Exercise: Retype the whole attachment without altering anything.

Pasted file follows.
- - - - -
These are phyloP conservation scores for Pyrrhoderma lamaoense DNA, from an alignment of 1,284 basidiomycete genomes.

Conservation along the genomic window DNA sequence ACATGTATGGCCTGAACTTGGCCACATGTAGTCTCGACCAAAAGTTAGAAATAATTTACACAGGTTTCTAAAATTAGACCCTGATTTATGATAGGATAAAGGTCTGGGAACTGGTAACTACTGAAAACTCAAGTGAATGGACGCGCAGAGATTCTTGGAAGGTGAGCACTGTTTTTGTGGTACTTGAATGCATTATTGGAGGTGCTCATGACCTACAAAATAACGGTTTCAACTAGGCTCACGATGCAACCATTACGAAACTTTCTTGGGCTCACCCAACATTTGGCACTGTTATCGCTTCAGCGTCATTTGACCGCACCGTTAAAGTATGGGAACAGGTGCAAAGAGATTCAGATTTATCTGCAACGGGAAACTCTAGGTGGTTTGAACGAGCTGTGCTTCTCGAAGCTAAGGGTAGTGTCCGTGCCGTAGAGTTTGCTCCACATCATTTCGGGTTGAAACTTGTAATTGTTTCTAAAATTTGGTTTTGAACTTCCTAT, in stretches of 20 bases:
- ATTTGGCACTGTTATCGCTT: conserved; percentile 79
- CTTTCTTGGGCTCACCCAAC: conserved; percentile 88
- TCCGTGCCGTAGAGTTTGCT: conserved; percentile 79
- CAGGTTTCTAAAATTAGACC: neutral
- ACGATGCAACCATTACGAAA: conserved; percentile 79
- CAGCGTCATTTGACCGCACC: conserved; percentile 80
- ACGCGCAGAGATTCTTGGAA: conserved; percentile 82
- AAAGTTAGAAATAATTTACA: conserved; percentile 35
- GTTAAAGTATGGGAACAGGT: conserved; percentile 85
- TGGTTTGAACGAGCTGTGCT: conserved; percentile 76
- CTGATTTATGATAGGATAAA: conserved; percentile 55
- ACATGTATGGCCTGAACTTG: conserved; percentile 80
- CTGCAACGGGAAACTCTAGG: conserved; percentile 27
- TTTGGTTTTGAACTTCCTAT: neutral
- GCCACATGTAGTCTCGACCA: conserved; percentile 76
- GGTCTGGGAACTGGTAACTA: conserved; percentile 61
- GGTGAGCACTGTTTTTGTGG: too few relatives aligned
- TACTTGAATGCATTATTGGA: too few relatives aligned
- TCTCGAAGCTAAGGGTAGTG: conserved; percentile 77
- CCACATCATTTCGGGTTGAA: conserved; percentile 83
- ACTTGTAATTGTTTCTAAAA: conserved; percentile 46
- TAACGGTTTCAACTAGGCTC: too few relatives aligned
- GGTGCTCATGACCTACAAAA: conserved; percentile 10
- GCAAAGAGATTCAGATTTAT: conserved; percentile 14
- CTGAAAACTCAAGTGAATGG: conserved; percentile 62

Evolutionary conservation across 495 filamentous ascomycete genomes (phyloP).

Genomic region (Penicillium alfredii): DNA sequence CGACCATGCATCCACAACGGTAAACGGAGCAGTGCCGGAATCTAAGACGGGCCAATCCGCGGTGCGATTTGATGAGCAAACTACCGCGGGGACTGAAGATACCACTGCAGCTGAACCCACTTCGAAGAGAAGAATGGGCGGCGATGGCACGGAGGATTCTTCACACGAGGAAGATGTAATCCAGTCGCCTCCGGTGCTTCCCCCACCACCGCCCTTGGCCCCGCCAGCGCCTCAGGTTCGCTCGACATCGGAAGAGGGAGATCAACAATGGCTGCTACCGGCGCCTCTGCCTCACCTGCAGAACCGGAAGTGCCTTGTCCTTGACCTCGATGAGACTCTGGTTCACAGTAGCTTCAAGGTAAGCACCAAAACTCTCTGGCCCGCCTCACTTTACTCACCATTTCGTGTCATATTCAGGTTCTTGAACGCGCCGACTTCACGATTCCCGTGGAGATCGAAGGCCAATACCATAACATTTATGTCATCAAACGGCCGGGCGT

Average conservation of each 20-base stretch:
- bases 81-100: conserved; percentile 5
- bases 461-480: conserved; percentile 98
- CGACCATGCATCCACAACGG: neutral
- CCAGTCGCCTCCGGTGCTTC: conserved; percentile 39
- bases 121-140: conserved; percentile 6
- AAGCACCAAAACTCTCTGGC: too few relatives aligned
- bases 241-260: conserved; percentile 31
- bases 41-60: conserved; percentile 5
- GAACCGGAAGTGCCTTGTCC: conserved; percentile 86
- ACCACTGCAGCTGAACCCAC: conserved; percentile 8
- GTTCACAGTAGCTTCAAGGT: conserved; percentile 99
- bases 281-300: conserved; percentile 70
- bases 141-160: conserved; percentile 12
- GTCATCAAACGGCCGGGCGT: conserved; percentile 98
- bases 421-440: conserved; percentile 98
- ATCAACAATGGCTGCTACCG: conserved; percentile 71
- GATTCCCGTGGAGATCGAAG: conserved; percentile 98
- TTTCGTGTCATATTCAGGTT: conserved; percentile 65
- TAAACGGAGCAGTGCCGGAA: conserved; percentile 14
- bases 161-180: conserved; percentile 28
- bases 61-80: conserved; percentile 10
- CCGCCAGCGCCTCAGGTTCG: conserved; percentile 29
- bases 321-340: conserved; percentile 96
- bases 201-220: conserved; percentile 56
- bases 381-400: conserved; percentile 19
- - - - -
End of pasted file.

These are phyloP conservation scores for Pyrrhoderma lamaoense DNA, from an alignment of 1,284 basidiomycete genomes.

Conservation along the genomic window DNA sequence ACATGTATGGCCTGAACTTGGCCACATGTAGTCTCGACCAAAAGTTAGAAATAATTTACACAGGTTTCTAAAATTAGACCCTGATTTATGATAGGATAAAGGTCTGGGAACTGGTAACTACTGAAAACTCAAGTGAATGGACGCGCAGAGATTCTTGGAAGGTGAGCACTGTTTTTGTGGTACTTGAATGCATTATTGGAGGTGCTCATGACCTACAAAATAACGGTTTCAACTAGGCTCACGATGCAACCATTACGAAACTTTCTTGGGCTCACCCAACATTTGGCACTGTTATCGCTTCAGCGTCATTTGACCGCACCGTTAAAGTATGGGAACAGGTGCAAAGAGATTCAGATTTATCTGCAACGGGAAACTCTAGGTGGTTTGAACGAGCTGTGCTTCTCGAAGCTAAGGGTAGTGTCCGTGCCGTAGAGTTTGCTCCACATCATTTCGGGTTGAAACTTGTAATTGTTTCTAAAATTTGGTTTTGAACTTCCTAT, in stretches of 20 bases:
- ATTTGGCACTGTTATCGCTT: conserved; percentile 79
- CTTTCTTGGGCTCACCCAAC: conserved; percentile 88
- TCCGTGCCGTAGAGTTTGCT: conserved; percentile 79
- CAGGTTTCTAAAATTAGACC: neutral
- ACGATGCAACCATTACGAAA: conserved; percentile 79
- CAGCGTCATTTGACCGCACC: conserved; percentile 80
- ACGCGCAGAGATTCTTGGAA: conserved; percentile 82
- AAAGTTAGAAATAATTTACA: conserved; percentile 35
- GTTAAAGTATGGGAACAGGT: conserved; percentile 85
- TGGTTTGAACGAGCTGTGCT: conserved; percentile 76
- CTGATTTATGATAGGATAAA: conserved; percentile 55
- ACATGTATGGCCTGAACTTG: conserved; percentile 80
- CTGCAACGGGAAACTCTAGG: conserved; percentile 27
- TTTGGTTTTGAACTTCCTAT: neutral
- GCCACATGTAGTCTCGACCA: conserved; percentile 76
- GGTCTGGGAACTGGTAACTA: conserved; percentile 61
- GGTGAGCACTGTTTTTGTGG: too few relatives aligned
- TACTTGAATGCATTATTGGA: too few relatives aligned
- TCTCGAAGCTAAGGGTAGTG: conserved; percentile 77
- CCACATCATTTCGGGTTGAA: conserved; percentile 83
- ACTTGTAATTGTTTCTAAAA: conserved; percentile 46
- TAACGGTTTCAACTAGGCTC: too few relatives aligned
- GGTGCTCATGACCTACAAAA: conserved; percentile 10
- GCAAAGAGATTCAGATTTAT: conserved; percentile 14
- CTGAAAACTCAAGTGAATGG: conserved; percentile 62

Evolutionary conservation across 495 filamentous ascomycete genomes (phyloP).

Genomic region (Penicillium alfredii): DNA sequence CGACCATGCATCCACAACGGTAAACGGAGCAGTGCCGGAATCTAAGACGGGCCAATCCGCGGTGCGATTTGATGAGCAAACTACCGCGGGGACTGAAGATACCACTGCAGCTGAACCCACTTCGAAGAGAAGAATGGGCGGCGATGGCACGGAGGATTCTTCACACGAGGAAGATGTAATCCAGTCGCCTCCGGTGCTTCCCCCACCACCGCCCTTGGCCCCGCCAGCGCCTCAGGTTCGCTCGACATCGGAAGAGGGAGATCAACAATGGCTGCTACCGGCGCCTCTGCCTCACCTGCAGAACCGGAAGTGCCTTGTCCTTGACCTCGATGAGACTCTGGTTCACAGTAGCTTCAAGGTAAGCACCAAAACTCTCTGGCCCGCCTCACTTTACTCACCATTTCGTGTCATATTCAGGTTCTTGAACGCGCCGACTTCACGATTCCCGTGGAGATCGAAGGCCAATACCATAACATTTATGTCATCAAACGGCCGGGCGT

Average conservation of each 20-base stretch:
- bases 81-100: conserved; percentile 5
- bases 461-480: conserved; percentile 98
- CGACCATGCATCCACAACGG: neutral
- CCAGTCGCCTCCGGTGCTTC: conserved; percentile 39
- bases 121-140: conserved; percentile 6
- AAGCACCAAAACTCTCTGGC: too few relatives aligned
- bases 241-260: conserved; percentile 31
- bases 41-60: conserved; percentile 5
- GAACCGGAAGTGCCTTGTCC: conserved; percentile 86
- ACCACTGCAGCTGAACCCAC: conserved; percentile 8
- GTTCACAGTAGCTTCAAGGT: conserved; percentile 99
- bases 281-300: conserved; percentile 70
- bases 141-160: conserved; percentile 12
- GTCATCAAACGGCCGGGCGT: conserved; percentile 98
- bases 421-440: conserved; percentile 98
- ATCAACAATGGCTGCTACCG: conserved; percentile 71
- GATTCCCGTGGAGATCGAAG: conserved; percentile 98
- TTTCGTGTCATATTCAGGTT: conserved; percentile 65
- TAAACGGAGCAGTGCCGGAA: conserved; percentile 14
- bases 161-180: conserved; percentile 28
- bases 61-80: conserved; percentile 10
- CCGCCAGCGCCTCAGGTTCG: conserved; percentile 29
- bases 321-340: conserved; percentile 96
- bases 201-220: conserved; percentile 56
- bases 381-400: conserved; percentile 19